Maybe the answer is graft. Over the last nine matches the Blues have not always played well. They have not always enjoyed their fair share of good fortune. But they have only lost once because the effort has been there. There seems to have been a greater willingness to put in that extra five per cent, to run that extra yard. Why that level of endeavour has not been present all season is a matter that should be addressed in the summer. Had it been, another top 10 finish would be a certainty, rather than a vain hope. David Moyes has admitted that this has been the toughest season of his managerial career. He has never before had to contend with the kind of extended run of poor form which left Everton in the bottom three for a time over Christmas. It is to his credit that he has overcome the problems and guided Everton back into calmer waters. And I suspect his ability to turn things around is helped significantly by his refusal to hold grudges. That is a trait which too few managers possess. But this season Moyes has buried the hatchet with both Duncan Ferguson and Francis Jeffers after very public falling-outs. The players may not have endeared themselves to their boss as people, but Moyes' number one priority is Everton. And after clear-the-air talks with Jeffers last week, the 23-year-old was back in the fold on Saturday. His brief 15-minute appearance at the end of the match - and the effort he put in during that run-out - underlined why Moyes is such an astute boss. Not seeing eye-to-eye with a player can sometimes be the very best kind of motivation.
Take his ability to bring the best out of players, coupled with his tactical nous, and it easy to see why the last two years have been better than they should have been for a club as bereft of financial clout as Everton. Not even a couple of broadsides from the Chelsea galleon could disturb that even keel on Saturday. Everton's defiant resistance frustrated the home side and nullified the contest, ensuring it was far from a classic spectacle. But if 'classic' matches lead to 4-1 drubbings, as happened twice last season, you can keep them. The press box at Stamford Bridge is just a few yards behind the dugouts. The view of the game may not be great, but it provides an intriguing insight into the action and instructions of the two managers. And there is no doubt on Saturday it was Ranieri getting hottest under the collar. Moyes? He may have been a little twitchy in the closing stages as the home side did everything they could to break down the fiercely resistant Everton defence. But in the main he was composed, dishing out instructions with his usual authority as he did his best to outwit the Tinkerman. It worked a treat. For all their possession, Chelsea had to settle for efforts from distance for much of the game. It was only after the arrival of substitutes Filipe Oliveira and Jesper Gronkjaer late in the game that they managed to get decent balls into the box.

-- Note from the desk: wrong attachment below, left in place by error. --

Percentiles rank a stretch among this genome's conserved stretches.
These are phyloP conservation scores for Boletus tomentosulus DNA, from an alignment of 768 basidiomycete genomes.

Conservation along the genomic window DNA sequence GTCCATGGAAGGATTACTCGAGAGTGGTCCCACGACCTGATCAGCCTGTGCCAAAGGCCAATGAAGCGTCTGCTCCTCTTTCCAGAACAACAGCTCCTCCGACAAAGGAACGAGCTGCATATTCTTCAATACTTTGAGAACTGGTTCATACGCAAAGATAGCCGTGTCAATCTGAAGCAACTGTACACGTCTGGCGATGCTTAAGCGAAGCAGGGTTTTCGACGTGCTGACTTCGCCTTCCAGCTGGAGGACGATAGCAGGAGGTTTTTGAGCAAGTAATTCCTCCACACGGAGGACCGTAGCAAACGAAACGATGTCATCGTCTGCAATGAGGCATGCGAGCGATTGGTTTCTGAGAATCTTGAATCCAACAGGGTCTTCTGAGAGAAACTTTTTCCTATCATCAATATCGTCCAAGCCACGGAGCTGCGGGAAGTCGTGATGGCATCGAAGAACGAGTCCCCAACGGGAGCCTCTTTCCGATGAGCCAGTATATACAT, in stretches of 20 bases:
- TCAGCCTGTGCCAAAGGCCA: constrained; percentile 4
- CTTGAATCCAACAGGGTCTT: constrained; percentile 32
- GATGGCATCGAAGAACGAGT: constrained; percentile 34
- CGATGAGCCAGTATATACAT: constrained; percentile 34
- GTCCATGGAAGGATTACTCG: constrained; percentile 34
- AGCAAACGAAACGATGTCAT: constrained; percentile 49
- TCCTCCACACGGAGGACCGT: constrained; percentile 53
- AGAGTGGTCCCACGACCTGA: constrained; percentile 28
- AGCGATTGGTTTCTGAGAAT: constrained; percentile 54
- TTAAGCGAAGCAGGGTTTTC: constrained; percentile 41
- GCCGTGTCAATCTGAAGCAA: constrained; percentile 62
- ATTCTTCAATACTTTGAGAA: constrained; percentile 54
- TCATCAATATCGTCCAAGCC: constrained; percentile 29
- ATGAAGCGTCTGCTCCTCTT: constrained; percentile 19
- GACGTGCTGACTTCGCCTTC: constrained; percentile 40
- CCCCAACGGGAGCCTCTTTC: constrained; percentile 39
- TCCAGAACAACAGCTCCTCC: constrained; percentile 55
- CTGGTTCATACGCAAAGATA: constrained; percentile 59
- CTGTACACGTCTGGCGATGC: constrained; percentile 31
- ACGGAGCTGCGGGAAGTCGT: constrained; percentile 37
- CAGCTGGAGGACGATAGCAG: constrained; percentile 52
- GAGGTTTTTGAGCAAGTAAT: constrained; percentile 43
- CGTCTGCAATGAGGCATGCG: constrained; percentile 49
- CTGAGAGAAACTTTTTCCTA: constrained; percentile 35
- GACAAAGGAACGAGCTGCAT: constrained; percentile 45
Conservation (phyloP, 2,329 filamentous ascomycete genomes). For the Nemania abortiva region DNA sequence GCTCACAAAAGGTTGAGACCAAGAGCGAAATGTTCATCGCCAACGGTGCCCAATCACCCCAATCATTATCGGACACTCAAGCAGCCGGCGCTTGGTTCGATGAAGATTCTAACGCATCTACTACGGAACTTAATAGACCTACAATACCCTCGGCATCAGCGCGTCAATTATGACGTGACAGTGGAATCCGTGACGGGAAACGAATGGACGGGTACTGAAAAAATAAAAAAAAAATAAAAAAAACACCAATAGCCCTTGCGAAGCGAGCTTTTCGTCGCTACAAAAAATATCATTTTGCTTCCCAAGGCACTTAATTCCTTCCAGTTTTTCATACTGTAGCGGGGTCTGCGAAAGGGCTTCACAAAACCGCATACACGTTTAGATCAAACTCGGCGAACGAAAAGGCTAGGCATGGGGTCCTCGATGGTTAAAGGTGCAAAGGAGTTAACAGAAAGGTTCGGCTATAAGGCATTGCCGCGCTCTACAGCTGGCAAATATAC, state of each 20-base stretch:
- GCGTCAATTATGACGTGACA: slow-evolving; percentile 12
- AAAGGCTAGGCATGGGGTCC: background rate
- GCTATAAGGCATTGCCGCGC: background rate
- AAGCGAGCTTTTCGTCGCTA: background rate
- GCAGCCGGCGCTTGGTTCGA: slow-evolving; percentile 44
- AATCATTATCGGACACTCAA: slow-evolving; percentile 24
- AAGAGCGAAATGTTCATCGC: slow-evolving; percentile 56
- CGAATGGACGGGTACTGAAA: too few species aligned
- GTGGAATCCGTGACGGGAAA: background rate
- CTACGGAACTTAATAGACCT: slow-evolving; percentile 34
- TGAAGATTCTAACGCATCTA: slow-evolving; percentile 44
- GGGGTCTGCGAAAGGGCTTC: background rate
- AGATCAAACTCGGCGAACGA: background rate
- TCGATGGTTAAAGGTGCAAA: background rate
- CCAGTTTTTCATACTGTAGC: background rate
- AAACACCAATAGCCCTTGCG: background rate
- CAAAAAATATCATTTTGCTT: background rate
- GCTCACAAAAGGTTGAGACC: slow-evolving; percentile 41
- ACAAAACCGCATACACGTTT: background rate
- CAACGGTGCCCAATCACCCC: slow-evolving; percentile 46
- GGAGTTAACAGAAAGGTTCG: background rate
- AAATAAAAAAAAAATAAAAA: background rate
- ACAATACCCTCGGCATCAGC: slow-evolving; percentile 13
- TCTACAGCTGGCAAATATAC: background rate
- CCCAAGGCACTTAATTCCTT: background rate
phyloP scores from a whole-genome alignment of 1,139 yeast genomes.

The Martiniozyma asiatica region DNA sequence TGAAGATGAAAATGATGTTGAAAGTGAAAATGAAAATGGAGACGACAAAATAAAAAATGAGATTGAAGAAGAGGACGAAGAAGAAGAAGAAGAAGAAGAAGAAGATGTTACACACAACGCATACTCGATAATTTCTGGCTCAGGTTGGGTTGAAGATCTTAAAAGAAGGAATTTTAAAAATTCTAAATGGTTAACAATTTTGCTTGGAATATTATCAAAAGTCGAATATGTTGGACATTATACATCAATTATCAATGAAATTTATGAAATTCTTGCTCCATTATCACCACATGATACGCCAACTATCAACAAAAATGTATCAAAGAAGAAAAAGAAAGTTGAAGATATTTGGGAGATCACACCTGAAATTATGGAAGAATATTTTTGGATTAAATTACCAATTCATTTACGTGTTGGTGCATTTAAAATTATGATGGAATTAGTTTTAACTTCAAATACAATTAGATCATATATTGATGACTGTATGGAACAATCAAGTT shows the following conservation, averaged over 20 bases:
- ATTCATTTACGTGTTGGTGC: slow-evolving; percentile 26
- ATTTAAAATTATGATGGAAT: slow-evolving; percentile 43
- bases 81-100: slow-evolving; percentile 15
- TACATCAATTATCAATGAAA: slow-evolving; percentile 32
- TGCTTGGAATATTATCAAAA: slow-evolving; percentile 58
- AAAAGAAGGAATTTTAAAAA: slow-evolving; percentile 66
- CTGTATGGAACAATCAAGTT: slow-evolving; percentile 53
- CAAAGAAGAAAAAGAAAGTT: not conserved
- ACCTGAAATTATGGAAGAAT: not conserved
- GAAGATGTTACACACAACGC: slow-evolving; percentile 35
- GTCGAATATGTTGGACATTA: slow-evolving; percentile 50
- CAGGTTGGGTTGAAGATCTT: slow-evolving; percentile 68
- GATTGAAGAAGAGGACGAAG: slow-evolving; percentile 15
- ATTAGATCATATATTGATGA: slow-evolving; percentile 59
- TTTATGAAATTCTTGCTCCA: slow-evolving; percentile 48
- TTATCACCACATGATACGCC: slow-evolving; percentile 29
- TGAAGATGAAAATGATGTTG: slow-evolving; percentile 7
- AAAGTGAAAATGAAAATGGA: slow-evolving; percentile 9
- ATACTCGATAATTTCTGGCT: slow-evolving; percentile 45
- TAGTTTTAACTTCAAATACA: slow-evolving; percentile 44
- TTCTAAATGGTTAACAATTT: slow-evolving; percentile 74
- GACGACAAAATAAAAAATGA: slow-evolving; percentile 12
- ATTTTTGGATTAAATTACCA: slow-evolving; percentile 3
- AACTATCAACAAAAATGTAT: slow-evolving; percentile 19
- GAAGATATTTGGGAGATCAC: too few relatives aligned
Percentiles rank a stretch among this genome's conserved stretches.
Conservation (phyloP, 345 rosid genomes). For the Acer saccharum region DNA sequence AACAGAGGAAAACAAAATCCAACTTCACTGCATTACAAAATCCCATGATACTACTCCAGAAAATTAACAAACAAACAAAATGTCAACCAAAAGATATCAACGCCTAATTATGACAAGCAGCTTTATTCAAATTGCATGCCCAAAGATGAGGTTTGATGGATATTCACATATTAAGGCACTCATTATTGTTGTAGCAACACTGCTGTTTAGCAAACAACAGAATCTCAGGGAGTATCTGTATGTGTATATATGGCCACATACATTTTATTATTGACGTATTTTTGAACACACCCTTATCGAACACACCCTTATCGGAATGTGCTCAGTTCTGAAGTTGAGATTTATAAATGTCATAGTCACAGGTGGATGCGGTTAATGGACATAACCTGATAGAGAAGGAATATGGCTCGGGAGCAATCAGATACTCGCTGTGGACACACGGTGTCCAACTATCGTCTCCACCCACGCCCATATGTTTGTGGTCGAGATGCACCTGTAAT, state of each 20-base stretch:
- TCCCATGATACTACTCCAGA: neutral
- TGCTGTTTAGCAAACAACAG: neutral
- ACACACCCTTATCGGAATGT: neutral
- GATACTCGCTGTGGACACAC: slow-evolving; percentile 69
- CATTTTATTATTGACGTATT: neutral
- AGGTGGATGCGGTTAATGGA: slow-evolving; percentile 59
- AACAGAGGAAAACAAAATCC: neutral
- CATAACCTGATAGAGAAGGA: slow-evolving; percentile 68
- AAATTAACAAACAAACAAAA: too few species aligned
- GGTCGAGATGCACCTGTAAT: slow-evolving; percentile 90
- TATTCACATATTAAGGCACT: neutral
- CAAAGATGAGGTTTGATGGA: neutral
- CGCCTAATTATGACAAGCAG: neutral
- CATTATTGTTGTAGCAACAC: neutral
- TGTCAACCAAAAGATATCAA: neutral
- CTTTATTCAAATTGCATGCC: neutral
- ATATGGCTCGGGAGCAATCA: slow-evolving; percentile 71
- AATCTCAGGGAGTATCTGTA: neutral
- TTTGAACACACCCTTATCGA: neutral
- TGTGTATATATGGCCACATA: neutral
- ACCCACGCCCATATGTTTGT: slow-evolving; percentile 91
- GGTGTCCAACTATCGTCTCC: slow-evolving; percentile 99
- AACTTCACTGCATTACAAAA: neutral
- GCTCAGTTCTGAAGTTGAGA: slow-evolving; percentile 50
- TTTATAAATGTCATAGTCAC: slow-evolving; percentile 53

But neither Adrian Mutu nor Jimmy Floyd Hasselbaink could capitalise on the handful of chances that came their way. The Chelsea fans love to sing about how they don't need Wayne Rooney, because they've got Mutu. He may be a talented striker, but the Romanian has one minor flaw in his game at the moment - he can't score goals. Rooney, on the other hand, went into this match on the back of a run of six goals in six starts. It is an impressive run which has taken him to the top of the club's goalscoring charts. But, unfortunately, some of the Mutu magic rubbed off on the 18-year-old yesterday. He only had two sights of goal during the game - but they were great sights.
In the 32nd minute a free-kick from the right which curled into the crowded penalty box fell nicely for Kevin Kilbane. His turn and shot took a major deflection and fell kindly for Rooney, four yards out with only Marco Ambrosio to beat. But somehow the keeper denied him. Devon knows how he made it so cleanly - the Italian's outstretched right leg denied the quickfire snapshot from the forward. And Ambrosio frustrated Rooney again on the stroke of half-time. An innocuous through ball from Thomas Gravesen was left by Robert Huth in the belief it would roll harmlessly out for a goalkick. But the defender hadn't banked on Rooney's anticipation. Ambrosio, however, had.